“Hart of Hearts: Kentucky’s Sarah Hart Murder"

Photo story on South-Central Kentucky’s Sarah Brooke Roberts Hart murder and the inaugural “Run With All Your Hart” race it inspired.

On the morning of June 14, 2012 in Jamestown, Ky., Dr. Sarah Hart, a 31-year-old pharmacist, went out for a jog with her younger sister. Not feeling well, she turned around about halfway into the course and parted ways with her sibling.

That was the last time anyone who loved Sarah Hart would ever see her alive.

Standing 5 feet 5 inches tall, weighing 120 pounds and approximately 10 weeks pregnant with her fourth child, Hart was suddenly ambushed by 28-year-old Christopher W. Allman, a convicted felon standing 6 feet 6 inches and outweighing her by 70 pounds, according to police.

Allman dragged the woman into a weeded treeline alongside U.S. Highway 127 with the intent of robbing her, he later admitted in court, then the habitual felon raped Hart and strangled her with a thick vine. Would-be rescuers found her lifeless body concealed in the weeds a few hours later, less than 90 feet from one of Russell County’s busiest roadways.

Despite being physically outmatched, Hart gave Allman “a good struggle," Russell County Coroner Larry Skaggs told the Lexington Herald-Leader. "She definitely fought back.”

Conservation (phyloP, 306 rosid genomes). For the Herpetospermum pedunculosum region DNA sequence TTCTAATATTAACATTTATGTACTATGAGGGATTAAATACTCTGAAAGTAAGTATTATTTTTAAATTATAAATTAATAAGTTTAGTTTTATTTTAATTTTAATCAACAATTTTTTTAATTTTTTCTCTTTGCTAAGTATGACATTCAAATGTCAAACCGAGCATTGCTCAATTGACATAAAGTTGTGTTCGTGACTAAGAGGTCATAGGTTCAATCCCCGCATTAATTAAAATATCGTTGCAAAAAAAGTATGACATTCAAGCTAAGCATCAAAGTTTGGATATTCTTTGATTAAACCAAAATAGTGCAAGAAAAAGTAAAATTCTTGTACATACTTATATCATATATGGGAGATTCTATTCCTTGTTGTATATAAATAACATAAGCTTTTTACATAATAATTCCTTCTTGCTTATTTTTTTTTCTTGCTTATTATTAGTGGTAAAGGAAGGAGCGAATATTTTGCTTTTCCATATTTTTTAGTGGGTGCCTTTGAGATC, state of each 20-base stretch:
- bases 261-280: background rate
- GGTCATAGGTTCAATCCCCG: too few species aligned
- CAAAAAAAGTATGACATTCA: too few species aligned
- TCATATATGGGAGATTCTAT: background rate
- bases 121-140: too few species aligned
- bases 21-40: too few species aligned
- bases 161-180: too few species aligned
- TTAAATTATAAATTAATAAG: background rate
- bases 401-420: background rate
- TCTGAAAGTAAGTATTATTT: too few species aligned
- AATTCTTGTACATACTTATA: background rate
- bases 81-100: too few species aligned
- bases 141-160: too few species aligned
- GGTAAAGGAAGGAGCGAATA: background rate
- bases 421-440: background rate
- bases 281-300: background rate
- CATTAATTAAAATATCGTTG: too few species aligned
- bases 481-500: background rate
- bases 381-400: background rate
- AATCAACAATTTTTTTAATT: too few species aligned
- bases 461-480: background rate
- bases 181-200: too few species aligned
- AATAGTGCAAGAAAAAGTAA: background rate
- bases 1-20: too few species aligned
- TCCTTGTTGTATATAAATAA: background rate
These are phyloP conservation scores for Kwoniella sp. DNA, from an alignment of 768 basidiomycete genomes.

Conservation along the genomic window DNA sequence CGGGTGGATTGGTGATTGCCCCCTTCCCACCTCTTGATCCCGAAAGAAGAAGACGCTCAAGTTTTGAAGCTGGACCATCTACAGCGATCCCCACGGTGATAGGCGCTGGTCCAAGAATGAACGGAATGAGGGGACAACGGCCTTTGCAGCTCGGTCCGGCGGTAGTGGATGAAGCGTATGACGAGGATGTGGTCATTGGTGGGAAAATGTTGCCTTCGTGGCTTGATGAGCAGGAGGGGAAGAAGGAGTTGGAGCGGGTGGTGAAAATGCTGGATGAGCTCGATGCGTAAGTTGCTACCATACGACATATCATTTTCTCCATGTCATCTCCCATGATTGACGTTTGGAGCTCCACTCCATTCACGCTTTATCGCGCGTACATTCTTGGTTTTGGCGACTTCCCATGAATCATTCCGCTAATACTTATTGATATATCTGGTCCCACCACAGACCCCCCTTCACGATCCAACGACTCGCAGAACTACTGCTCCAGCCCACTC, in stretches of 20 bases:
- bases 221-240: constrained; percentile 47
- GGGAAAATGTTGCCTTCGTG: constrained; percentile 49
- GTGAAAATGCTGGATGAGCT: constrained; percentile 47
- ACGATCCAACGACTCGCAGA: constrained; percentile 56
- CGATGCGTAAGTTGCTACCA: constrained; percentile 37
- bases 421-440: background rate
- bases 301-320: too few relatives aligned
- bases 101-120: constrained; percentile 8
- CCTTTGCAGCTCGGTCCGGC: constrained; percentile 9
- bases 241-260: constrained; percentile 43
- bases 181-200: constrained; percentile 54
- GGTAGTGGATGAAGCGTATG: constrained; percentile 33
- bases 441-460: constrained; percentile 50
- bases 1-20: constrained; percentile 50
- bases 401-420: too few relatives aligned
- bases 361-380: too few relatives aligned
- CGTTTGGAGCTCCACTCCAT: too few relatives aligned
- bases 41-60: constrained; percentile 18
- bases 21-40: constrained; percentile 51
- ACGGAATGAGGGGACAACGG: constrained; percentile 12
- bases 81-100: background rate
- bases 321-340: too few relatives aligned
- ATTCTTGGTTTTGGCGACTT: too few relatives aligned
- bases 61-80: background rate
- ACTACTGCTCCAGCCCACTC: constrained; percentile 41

Hart’s murder was a random occurrence, a simple crime of opportunity. It was also Russell County’s most brutal crime in a generation and shook the sleepy Lake Cumberland community to its core.

Friends, family members and the community at large needed a way to cope — a way to begin healing, a way to try making some semblance of sense from what could only be described as a senseless tragedy. They needed some way of fighting back against their own grief, anger and anxiety just as Sarah Hart had fought her executioner.

Wendell Roberts, Hart’s father and a local minister, suggested some sort of race be organized in his daughter’s memory. Friends took the idea and literally ran with it, creating the “Run With All Your Hart” four-mile road race and 1.5-mile fun walk, an annual event that would benefit the newly-created Sarah Roberts Hart Scholarship Fund.